The first theme explains the divergent idea of the community towards IPVAW. The sub-categories for the second theme on women response includes tolerance, temporary or permanent separation, seeking outside help, and physical/verbal self defenses. Thirdly, the theme on the measures to be taken to stop or reduce IPVAW was focusing the activities at individual, family, community, and country levels.
The majority of the discussants have mixed and divergent feelings to express the community attitudes on IPVAW. Some justified the accusation of women by their husbands if she committed extra marital sexual affairs. This goes with the finding from other similar study justified wife beating triggered by an action that is socially unacceptable like sexual infidelity . Similarly the EDHS of 2005 indicated that the majority of women believed for a husband to be justified in beating his wife at least for one reason if she is: not completing housework on time, refused sex, disobeying her husband, being unfaithful or questioning him about his extra-marital relationships . These all implies the traditional norms place women in a subordinate position to men and have led to a culture of justification of IPVAW. However, some of the discussants were claiming the act of wife abuse to be a criminal act because currently it is given attention by the government.
The majority of the discussants assured the victims in their community are living with their abusive partners tolerating the incident. This could be justified as lack of awareness of the women about their rights. Moreover, the influence of traditional believes and norms in their area are more pronounced. This is similar with the findings from Spain that showed high level of women violence tolerance was associated with low awareness about their rights . The reason why abused women hide violent attacks to their children, family, friends, and neighborhood is to avoid outside interference and later reprisal from the abuser which forces the victim to prefers and live with the abusive partner silently. Women often considered it as a shameful to share such personal problems with others . For example, previous study from rural Ethiopia showed nearly half of the women kept silent after the violent attack from their intimate partners . This explains why many women do not discuss violence with anyone else that indicates either they consider it normal feature of life or ashamed of revealing the violence.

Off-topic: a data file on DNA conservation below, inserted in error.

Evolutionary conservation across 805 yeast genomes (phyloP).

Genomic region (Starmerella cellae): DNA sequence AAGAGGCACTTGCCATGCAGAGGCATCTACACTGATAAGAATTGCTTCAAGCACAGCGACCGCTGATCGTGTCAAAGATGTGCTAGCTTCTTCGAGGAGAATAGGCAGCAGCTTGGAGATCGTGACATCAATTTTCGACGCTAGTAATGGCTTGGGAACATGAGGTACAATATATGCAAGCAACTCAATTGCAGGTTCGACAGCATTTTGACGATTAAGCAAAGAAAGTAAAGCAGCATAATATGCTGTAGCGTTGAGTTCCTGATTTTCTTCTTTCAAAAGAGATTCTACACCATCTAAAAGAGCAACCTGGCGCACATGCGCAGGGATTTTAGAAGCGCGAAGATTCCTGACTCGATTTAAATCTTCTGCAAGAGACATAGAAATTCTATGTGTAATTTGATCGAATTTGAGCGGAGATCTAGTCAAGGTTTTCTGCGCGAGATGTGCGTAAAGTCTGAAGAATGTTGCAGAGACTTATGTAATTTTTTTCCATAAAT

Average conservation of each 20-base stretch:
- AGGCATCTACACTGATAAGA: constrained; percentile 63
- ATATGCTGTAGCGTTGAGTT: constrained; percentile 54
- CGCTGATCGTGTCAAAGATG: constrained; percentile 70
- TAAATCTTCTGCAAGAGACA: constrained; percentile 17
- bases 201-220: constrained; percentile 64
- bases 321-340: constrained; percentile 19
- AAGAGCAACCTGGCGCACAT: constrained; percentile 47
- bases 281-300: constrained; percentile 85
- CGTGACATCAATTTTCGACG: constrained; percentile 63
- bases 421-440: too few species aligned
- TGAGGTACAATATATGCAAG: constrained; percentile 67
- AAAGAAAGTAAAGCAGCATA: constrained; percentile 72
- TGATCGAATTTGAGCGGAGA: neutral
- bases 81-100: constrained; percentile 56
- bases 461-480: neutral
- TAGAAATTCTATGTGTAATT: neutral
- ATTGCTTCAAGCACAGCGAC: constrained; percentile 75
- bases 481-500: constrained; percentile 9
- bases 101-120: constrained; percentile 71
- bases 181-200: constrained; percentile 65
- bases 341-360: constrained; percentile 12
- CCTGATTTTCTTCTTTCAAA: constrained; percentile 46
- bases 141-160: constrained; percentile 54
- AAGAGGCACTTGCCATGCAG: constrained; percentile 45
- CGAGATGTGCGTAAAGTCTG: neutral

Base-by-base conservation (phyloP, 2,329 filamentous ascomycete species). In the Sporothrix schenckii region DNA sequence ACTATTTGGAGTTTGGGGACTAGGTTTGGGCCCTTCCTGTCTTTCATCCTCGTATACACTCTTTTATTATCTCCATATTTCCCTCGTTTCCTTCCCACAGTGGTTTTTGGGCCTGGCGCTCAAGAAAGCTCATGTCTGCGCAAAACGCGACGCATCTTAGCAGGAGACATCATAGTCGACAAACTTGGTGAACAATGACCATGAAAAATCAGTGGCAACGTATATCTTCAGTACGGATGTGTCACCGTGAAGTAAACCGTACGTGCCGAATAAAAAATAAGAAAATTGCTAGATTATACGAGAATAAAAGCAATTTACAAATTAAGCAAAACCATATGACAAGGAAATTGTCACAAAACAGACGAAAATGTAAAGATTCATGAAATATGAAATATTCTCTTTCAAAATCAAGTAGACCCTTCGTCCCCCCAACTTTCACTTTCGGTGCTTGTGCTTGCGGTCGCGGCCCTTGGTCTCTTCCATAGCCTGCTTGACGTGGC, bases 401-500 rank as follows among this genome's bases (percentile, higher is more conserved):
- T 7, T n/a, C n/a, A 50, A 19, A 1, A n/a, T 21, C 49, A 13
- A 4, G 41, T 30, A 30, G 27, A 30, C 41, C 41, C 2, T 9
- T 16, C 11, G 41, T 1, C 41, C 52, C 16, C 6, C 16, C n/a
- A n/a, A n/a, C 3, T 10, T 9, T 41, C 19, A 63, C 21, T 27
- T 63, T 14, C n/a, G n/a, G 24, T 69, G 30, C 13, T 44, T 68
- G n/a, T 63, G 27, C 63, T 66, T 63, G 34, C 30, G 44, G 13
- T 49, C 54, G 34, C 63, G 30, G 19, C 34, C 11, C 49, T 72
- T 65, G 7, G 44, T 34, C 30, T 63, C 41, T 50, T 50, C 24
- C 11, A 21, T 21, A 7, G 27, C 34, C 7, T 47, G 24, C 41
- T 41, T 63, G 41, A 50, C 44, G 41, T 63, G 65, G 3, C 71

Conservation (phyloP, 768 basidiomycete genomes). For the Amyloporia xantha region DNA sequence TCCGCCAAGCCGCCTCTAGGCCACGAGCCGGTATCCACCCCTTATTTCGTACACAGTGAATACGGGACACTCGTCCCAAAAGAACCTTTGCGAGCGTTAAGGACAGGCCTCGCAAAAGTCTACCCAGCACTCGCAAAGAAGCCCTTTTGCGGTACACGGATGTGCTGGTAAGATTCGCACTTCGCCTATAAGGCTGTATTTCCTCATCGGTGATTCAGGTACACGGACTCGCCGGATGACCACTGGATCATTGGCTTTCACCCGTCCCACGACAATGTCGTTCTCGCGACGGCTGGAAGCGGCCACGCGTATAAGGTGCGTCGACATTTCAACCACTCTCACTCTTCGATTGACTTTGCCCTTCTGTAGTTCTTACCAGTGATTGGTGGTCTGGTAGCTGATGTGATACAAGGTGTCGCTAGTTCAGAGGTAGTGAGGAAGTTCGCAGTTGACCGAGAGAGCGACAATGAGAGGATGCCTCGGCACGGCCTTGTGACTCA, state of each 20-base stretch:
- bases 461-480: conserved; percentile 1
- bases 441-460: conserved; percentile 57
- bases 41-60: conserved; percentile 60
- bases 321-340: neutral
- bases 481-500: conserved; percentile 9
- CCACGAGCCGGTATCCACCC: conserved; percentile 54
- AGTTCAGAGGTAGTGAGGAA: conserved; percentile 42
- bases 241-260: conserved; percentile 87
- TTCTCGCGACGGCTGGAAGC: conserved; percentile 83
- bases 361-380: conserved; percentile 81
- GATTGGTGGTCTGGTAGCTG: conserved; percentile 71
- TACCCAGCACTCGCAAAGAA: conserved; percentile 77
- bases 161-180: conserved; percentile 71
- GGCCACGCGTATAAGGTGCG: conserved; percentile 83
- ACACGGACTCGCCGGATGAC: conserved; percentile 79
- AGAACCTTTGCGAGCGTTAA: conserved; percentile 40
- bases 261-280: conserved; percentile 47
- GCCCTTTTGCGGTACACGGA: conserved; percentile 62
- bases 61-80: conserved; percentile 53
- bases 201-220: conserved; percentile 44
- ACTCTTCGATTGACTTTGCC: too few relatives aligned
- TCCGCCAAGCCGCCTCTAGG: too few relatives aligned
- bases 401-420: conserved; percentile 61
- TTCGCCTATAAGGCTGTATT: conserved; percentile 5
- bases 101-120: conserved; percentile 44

In most cases the victim primarily tries to report the incident to their relatives, close friends, or local elders for advice and support. But these depend on the severity of the violent act that ranges from verbal threats to severe physical aggression. This finding goes with the result from Nicaragua which indicated that the woman’s decision to seek help may be triggered by specific incidents like when attacked severely, affecting the children welfare, and destroying properties .
In the study area few women, especially from urban are fighting against their abusive husbands/partners either physically or verbally in order to protect themselves. This is in contrast with finding from Nepal and Nicaragua where the majority of the women reported in defending themselves from abusive partners [21, 34]. However, it is corroborating the finding from rural Ethiopian showed only six percent of the victims had fought back to defend themselves from the violent husbands/partners . In Ethiopian context, it is evident that fighting back to the husbands is not culturally accepted and thus it is shameful for the woman to hit her husband though, this by itself could be one strategy in minimizing damage from abusive partners.